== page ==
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Heritage Bank, PWC, Deloitte seek tech adoption in tackling fraud, COVID-19

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Heritage Bank


• Cost of cybercrimes hit $42 billion
• Banks recorded 25,029 cases of fraud, lost N2.21b in 2018

Heritage Bank Plc has called on internal auditors of banks to adopt the various digital technologies to tackle fraud and annul the adverse impact of the ongoing COVID-19 pandemic on the financial ecosystem.

Speaking at the 47th Quarterly Meeting of the Association of Chief Audit Executives of Banks in Nigeria (ACAEBIN), Managing
Director/Chief Executive Officer, Heritage Bank, Ifie Sekibo, said for improved banking operations and safer financial system for stakeholders, internal auditors must be dynamic and quick to adopt various digital measures.

He said a recent analysis from the PricewaterhouseCoopers’ (PWC’s) Global Economic Crime and Fraud Survey 2020, showed an alarming impact of fraudulent activities in the banking sector.

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According to the report, cash taken straight off companies’ bottom line through cybercrimes hit an eye-watering $42 billion, whilst 13 per cent of those who had experienced fraud said they had lost over $50 million.

Sekibo, who spoke on the theme, “Elevating Internal Audit’s Role in the Face of Emerging Risks and Opportunities,” hosted virtually by the bank, said while it was sufficient for auditors to understand regular and routine banking practices, they must become versed in cybersecurity, artificial intelligence, data analytics, and fraud management among others.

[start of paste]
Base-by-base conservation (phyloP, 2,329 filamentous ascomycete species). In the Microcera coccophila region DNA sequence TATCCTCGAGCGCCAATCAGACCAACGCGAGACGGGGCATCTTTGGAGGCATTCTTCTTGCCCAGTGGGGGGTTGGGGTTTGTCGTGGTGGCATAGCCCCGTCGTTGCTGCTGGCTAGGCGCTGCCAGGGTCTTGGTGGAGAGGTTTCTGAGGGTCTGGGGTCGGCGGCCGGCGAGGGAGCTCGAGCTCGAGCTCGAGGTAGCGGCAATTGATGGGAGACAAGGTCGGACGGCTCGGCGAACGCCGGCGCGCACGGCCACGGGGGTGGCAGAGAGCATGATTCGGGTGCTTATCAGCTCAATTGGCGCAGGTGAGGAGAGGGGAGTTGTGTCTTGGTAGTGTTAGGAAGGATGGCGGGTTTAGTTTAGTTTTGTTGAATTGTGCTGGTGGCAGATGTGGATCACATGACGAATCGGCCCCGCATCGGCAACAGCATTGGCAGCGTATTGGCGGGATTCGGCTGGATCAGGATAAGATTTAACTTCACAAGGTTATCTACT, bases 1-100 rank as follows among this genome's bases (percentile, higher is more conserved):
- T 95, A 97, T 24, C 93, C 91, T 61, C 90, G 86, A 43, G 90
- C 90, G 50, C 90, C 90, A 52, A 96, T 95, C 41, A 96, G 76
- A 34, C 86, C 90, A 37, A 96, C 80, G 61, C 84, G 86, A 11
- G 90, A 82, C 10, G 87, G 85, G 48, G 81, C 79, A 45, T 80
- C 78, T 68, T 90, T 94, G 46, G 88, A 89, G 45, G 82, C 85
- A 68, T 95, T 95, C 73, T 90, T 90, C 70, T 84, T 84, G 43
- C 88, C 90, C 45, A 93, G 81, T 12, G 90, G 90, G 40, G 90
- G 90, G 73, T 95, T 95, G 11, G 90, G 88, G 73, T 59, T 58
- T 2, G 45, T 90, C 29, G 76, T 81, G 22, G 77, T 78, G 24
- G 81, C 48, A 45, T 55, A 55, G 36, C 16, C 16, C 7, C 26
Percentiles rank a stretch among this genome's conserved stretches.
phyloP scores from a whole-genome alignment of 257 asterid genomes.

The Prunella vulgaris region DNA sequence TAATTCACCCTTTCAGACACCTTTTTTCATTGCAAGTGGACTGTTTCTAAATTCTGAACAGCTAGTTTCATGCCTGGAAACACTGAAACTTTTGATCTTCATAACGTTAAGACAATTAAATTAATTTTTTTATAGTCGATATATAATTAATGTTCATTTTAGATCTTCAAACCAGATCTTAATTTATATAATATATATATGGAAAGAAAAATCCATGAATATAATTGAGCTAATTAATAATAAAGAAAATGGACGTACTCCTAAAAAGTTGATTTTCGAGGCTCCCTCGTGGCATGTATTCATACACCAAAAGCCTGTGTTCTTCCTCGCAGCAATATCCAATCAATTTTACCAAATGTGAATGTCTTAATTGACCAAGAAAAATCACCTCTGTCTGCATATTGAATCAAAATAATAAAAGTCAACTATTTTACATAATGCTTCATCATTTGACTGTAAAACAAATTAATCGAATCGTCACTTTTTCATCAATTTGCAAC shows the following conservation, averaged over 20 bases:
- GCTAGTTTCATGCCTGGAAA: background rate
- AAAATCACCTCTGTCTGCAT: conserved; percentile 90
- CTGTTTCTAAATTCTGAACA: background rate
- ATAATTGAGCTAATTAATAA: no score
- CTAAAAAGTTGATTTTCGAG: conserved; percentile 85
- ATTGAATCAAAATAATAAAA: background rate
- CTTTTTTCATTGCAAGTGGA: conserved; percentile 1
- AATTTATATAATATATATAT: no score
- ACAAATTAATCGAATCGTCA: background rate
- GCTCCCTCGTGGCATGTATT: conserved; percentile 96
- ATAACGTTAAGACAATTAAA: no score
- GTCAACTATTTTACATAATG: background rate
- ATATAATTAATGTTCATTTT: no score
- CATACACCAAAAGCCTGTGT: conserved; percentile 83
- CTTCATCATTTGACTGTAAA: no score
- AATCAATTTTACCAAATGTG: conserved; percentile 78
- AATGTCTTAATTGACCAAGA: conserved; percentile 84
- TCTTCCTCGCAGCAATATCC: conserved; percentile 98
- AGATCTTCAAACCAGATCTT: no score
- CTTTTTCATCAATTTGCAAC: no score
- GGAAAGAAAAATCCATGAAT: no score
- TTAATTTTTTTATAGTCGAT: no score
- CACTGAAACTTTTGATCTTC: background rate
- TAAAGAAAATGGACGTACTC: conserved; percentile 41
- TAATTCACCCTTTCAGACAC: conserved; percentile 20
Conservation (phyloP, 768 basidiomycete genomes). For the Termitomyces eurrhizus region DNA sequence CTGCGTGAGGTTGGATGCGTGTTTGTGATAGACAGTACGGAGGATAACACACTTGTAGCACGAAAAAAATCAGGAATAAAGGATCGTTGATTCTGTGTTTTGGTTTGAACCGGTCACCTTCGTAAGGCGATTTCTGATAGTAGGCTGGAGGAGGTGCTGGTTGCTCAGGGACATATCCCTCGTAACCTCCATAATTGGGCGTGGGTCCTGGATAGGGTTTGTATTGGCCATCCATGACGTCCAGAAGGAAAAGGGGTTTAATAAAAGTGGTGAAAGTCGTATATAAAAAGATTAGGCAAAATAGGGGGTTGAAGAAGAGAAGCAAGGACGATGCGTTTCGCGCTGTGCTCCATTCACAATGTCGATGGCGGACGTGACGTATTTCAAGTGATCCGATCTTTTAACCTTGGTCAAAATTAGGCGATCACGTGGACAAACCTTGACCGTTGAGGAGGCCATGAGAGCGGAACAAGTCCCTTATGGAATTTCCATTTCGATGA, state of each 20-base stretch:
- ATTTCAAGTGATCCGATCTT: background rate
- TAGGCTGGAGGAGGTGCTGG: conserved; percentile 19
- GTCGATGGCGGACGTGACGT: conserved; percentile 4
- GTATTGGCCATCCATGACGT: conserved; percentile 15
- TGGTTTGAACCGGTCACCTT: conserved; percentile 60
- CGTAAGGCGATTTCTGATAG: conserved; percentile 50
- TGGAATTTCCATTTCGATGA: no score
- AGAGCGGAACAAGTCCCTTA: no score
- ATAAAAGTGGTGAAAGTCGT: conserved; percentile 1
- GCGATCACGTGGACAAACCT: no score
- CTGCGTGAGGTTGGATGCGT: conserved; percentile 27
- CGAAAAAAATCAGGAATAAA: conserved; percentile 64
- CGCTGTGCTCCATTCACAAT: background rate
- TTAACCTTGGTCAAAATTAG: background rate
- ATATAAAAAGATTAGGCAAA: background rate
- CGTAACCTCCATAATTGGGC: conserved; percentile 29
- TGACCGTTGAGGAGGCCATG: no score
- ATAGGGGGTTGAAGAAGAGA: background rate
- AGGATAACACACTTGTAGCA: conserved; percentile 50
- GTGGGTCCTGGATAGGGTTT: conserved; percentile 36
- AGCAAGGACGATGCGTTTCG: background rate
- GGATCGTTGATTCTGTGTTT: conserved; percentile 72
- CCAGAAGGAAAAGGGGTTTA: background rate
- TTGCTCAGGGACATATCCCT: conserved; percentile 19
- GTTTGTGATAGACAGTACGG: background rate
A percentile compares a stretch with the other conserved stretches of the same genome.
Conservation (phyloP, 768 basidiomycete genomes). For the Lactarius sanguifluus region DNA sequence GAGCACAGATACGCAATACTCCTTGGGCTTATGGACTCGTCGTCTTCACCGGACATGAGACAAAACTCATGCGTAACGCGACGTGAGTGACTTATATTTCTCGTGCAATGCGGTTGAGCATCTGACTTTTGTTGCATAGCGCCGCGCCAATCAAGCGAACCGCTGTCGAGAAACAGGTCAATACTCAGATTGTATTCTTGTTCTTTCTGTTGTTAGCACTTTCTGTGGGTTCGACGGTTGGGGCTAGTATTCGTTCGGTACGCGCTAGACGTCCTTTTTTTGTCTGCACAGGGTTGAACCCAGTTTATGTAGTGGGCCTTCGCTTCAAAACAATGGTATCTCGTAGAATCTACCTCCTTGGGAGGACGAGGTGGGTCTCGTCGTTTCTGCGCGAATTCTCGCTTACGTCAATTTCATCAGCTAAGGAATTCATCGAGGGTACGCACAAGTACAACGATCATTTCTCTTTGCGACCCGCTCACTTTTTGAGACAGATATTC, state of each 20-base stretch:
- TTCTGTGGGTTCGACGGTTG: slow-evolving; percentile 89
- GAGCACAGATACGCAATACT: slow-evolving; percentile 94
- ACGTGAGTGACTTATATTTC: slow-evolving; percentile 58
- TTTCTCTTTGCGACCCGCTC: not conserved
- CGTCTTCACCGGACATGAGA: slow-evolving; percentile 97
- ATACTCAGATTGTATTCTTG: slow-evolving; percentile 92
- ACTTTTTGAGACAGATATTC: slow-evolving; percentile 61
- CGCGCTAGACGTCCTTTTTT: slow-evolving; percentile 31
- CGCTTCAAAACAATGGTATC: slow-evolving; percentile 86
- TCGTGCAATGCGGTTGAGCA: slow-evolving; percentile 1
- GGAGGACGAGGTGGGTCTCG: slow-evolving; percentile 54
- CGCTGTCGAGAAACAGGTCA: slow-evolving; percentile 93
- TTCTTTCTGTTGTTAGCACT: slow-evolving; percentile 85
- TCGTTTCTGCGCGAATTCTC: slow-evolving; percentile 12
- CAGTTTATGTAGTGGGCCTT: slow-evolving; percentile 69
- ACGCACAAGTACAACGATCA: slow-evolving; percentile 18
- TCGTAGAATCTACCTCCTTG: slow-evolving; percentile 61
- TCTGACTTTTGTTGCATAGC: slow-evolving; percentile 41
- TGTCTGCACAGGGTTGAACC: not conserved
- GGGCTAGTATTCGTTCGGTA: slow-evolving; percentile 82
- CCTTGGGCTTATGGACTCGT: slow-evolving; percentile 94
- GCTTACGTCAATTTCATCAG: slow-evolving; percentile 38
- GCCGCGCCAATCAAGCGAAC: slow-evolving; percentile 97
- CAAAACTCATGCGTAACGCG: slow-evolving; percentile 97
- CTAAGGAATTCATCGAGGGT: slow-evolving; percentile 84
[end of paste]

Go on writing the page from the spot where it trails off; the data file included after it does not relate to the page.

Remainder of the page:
According to him, this would help auditors in presenting balanced, objective audit reports to Executive Management, while striking the right balance between the assurances and consulting responsibilities.

In her keynote address, Partner Risk Advisory at Deloitte, Ibukun Beecroft, said although Nigeria’s banking industry has adopted various digital measures to keep businesses running, there was need to position Internal Audit (IA) to provide the required services in the face of the changes and attendant risk, particularly increased cyber-risks.

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She said according to the 2018 Financial Stability Report by the Central Bank of Nigeria (CBN), banks recorded 25,029 confirmed cases of fraud, which resulted in a loss of N2.21 billion, noting that over 90 per cent of the fraud cases in 2018 were perpetrated via technologically driven channels.

According to her, internal auditors should reprioritise the audit plan as soon as possible to provide assurance over the most consequential risks while being cognisant of the impact on operations.

She said: “As Internal Auditors, the knowledge of technology would enable us to identify gaps in our core banking applications and other applications and provide relevant recommendations to eliminate loopholes that may serve as an avenue for potential fraud.

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“To take advantage of these changes and disruptions, auditors need to rethink their role by adapting to and embracing change, enabling the IA function to become more agile, nimble, and forward-looking, thus driving change through the 3LOD.”

Beecroft stressed the need for auditors to focus on advanced technologies and risk management operations as reflected around the
Three Lines of Defence (3LOD) churned out by the Institute of Internal Auditors, which would create opportunities for IA and its future role.

She warned that the ever-changing landscape and evolving risks in the banking industry could render the current internal audit plan obsolete.

Commenting, Director Internal Audit Services, PWC, Yetunde Oladeji, reiterated the need for the banking sector to be dynamic, and prioritise digitisation and flexible workforce strategies as they would determine the industry’s ability to adapt to the rapidly changing circumstances to survive and thrive. 

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